Georgia’s Fulton County: Elections Turn out to be Extra Costly and Sophisticated Nationwide

ATLANTA – It is not cheap to have the nation’s eyes fixed on you.

Because of this, Fulton County spent a record-breaking $ 38.3 million to run the 2020 blockbuster electoral cycle. However, officials expect election costs to continue to rise.

To put the president’s $ 38 million price tag in perspective, Fulton spent $ 9.9 million in 2016 and about $ 6.1 million in 2012.

Compare the $ 11.1 million the county spent during the historic 2008 election to the $ 11.5 million the county plans to spend on the 2022 general election.

Fulton’s polling officer Richard Barron said Wednesday he expects $ 7.2 million to run this year’s local elections, which include the Atlanta mayoral contest. That doesn’t include the cost of a drain.

After a disastrous June primary – with some voters standing in line for hours, many because they never received postal ballots, because Fulton’s system was overwhelmed – the county nearly doubled the budget allocated to administering the elections.

Barron said Fulton then spent $ 18.7 million on additional staff, $ 8 million on additional equipment, $ 4.3 million on election day workers, and $ 5.2 million on postage and overtime and rent for buildings / equipment.

COVID-19 has already been a chaotic year with the largest elections roll-out in US history and has ruined all plans. Barron, who was fired and then rescued, took the blame and welcomes any help and scrutiny to improve the county’s elections.

As in other metropolitan areas, he said that many factors drove the cost and complexity: more polling stations, additional staff / equipment, record turnout, and an unprecedented number of postal ballots.

But there is something else that he expects to keep the cost of election high for taxpayers.

Republicans say they created SB 202, signed by Governor Brian Kemp, to make voting safer. The law prohibits volunteers from distributing food or water to queued voters, reduces the number of days voting must be sent by mail, requires proof of ID for mail-in votes, and limits the number of ballot boxes Fulton can use , from 38 to eight.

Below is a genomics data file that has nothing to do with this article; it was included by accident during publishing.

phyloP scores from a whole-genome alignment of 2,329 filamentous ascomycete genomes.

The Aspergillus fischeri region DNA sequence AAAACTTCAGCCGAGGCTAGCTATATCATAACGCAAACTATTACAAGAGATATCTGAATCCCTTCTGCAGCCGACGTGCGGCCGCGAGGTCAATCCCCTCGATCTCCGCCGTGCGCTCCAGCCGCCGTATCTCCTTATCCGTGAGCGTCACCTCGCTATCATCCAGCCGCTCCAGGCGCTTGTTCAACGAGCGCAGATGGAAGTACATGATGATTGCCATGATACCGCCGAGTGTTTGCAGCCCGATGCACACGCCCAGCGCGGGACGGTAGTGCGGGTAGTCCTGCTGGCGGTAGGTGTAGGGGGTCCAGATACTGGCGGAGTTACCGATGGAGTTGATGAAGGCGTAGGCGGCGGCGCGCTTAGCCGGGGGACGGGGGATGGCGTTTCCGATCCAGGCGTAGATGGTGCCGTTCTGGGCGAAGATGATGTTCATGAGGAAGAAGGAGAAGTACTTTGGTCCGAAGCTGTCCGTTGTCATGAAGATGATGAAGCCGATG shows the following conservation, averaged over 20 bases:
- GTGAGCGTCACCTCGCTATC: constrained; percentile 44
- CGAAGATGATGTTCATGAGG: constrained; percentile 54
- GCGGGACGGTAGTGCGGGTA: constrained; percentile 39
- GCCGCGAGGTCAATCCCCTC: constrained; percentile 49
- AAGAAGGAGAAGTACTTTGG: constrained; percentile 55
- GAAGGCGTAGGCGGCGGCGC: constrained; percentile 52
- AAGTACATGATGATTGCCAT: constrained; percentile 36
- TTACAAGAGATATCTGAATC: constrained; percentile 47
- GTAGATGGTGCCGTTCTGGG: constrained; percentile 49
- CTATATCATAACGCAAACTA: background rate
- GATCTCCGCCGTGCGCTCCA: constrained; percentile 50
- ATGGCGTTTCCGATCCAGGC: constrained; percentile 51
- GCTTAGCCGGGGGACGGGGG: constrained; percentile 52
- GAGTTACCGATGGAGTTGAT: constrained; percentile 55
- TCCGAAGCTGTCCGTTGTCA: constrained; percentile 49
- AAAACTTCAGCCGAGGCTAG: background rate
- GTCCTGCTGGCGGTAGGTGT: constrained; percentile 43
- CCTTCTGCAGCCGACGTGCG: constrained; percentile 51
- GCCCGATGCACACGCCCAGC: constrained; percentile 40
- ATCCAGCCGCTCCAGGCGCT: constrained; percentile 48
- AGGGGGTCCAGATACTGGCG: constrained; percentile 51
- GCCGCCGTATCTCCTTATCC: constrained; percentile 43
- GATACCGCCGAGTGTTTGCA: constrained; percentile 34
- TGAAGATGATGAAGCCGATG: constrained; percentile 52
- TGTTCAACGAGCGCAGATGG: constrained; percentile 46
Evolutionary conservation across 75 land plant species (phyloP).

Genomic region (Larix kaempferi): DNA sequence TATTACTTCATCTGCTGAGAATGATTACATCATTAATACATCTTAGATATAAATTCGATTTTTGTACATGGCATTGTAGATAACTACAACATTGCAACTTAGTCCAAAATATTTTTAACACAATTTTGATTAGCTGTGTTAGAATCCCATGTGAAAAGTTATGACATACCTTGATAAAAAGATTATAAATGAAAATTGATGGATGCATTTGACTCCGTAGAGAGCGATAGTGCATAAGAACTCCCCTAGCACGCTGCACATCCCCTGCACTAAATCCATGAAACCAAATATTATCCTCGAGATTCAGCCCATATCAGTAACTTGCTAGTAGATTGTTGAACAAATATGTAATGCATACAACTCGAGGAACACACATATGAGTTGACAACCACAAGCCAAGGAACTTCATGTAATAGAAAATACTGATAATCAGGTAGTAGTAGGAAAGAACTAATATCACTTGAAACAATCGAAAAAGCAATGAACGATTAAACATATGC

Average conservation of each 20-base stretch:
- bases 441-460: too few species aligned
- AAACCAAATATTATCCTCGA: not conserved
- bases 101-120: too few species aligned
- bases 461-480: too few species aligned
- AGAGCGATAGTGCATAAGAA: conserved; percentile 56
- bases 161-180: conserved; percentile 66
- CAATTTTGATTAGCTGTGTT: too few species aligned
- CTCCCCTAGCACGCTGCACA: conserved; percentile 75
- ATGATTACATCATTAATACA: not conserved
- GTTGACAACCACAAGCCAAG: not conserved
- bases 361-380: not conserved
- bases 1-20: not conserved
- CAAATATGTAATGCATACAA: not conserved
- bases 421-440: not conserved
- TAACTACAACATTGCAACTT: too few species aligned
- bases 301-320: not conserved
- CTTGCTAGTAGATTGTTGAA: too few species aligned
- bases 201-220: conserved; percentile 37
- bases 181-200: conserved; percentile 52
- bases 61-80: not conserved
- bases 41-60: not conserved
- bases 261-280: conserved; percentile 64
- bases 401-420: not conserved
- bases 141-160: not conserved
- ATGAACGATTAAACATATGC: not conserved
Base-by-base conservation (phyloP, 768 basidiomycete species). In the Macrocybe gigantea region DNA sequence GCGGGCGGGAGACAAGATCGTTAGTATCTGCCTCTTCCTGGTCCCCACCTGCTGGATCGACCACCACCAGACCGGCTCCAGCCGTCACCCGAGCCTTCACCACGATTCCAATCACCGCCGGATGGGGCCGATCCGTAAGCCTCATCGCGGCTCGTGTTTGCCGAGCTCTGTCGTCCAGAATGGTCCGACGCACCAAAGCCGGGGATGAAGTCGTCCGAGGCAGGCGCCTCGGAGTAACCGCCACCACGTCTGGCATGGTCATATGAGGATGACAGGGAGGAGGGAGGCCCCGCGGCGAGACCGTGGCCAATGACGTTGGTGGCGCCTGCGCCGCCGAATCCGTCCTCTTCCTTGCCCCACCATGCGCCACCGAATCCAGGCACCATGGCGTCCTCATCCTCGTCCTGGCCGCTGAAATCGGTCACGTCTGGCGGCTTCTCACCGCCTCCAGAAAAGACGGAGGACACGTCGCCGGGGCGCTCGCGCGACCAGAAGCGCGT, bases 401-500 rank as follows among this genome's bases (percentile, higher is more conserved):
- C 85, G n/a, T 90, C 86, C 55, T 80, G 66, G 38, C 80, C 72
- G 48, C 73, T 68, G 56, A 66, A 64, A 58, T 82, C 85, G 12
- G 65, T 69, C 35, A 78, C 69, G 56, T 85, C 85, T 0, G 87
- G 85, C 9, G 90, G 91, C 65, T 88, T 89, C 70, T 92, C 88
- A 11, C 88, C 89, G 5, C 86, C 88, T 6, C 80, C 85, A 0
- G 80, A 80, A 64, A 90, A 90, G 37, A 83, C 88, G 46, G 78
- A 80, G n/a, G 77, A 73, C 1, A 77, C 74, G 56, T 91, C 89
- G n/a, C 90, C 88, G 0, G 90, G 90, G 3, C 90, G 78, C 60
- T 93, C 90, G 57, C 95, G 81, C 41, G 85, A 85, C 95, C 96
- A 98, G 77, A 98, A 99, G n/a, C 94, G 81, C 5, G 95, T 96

A majority of district commissioners, all four Democrats, voted on Wednesday for a resolution against SB 202 calling on the district attorney to look in court and other ways to combat implementation of the law.

“Every time we have a porthole on our back, we have an obligation to serve the electorate,” said Fulton Commissioner Khadijah Abdur-Rahman, who sponsored the resolution. The Southside commissioner added that she believed the bill was tantamount to suppressing voters.

“I just think it’s partisan rhetoric,” said Republican Commissioner Bob Ellis, who represents part of North Fulton.

When asked about the outcome of the bill, Barron said he and his staff are preparing to see how shortening the days for postal voting will affect the system.

“We’re going to see more people requesting absentee voting and having them canceled during the early voting process, and that will likely affect the lines,” said Barron.

Barron told electoral board members Thursday that he plans to increase election workers’ pay because of all of the new SB 202 restrictions. As if elections with 860,000 registered voters weren’t tough enough beforehand, he said it will only get more confusing.

“There will be more demand for survey managers than ever before due to some deadlines in SB 202,” he said.

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